WORKS: String Quartet No. 8 in C minor; String Quartet No. 2; String Quartet No. 1 in D
PERFORMER: Duke Quartet
CATALOGUE NO: 14502 DDD
Quartets representing three ages of Russian music form the substance of this engrossing follow-up to the Duke Quartet’s unanimously acclaimed American disc from Collins. Its programme here is similarly provocative; the Duke’s searing, yearning, painfully confessional reading of Shostakovich’s Eighth Quartet is exceptional. The musicians play with the manic, black-browed belligerence of a pack of Stalinist apparatchiks, in fear of their very lives. The pungent asymmetries of this cryptic, angst-ridden score have seldom registered so forcibly. Shostakovich dedicated the work to ‘The Victims of War and Fascism’; how eloquently do the Dukes plead their cause in this chastening, lachrymose performance. Copious allusions to several of Shostakovich’s works, and valedictory references to Götterdämmerung and Tchaikovsky’s Pathétique all emerge with imploring gravity, and the playing is admirably committed and polished.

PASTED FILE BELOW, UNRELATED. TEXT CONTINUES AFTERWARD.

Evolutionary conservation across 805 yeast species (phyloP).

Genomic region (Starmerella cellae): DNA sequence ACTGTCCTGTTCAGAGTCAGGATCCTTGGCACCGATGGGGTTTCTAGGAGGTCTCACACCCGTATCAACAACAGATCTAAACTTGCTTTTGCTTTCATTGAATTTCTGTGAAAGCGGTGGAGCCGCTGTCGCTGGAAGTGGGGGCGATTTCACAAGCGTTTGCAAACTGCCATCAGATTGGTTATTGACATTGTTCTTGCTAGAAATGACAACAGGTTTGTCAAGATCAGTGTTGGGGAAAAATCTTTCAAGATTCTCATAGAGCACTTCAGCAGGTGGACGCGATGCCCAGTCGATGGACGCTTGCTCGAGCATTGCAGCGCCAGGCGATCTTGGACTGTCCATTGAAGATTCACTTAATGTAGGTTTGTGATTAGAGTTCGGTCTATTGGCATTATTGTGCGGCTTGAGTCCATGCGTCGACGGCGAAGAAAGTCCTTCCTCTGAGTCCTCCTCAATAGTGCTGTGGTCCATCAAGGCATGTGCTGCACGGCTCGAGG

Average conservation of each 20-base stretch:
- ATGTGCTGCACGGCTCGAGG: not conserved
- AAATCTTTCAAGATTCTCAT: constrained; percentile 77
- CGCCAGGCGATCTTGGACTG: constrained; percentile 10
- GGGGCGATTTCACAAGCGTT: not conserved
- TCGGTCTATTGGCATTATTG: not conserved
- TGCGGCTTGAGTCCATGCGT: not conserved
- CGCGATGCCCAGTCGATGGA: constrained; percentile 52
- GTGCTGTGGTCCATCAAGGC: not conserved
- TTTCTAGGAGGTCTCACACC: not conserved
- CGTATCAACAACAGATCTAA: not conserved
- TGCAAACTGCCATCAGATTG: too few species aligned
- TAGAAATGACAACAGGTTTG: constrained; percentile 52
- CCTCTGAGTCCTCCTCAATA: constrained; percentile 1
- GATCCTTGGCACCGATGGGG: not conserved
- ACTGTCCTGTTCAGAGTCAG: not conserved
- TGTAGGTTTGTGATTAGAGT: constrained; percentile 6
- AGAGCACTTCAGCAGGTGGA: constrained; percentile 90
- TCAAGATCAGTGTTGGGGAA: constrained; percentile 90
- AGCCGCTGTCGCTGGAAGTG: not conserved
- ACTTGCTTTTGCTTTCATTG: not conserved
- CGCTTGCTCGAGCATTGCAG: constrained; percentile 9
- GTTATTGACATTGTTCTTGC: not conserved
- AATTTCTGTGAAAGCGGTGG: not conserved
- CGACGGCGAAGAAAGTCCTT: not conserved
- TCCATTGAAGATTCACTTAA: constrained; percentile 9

Alfred Schnittke’s Quartet No. 2, of 1980, is an equally tragic testimony to human fragility; the Dukes play with empathetic dedication, teasing out each paradoxically charged thematic strand with massive assurance. But the Tchaikovsky First Quartet, as alluring and finely crafted as any in the Romantic literature, fares less well. The Duke Quartet’s account tends too frequently toward blandness; they sound curiously inane in music that’s never red in tooth and claw. But their Shostakovich and Schnittke is outstanding, nonetheless, and the Collins sonics are first rate.Michael Jameson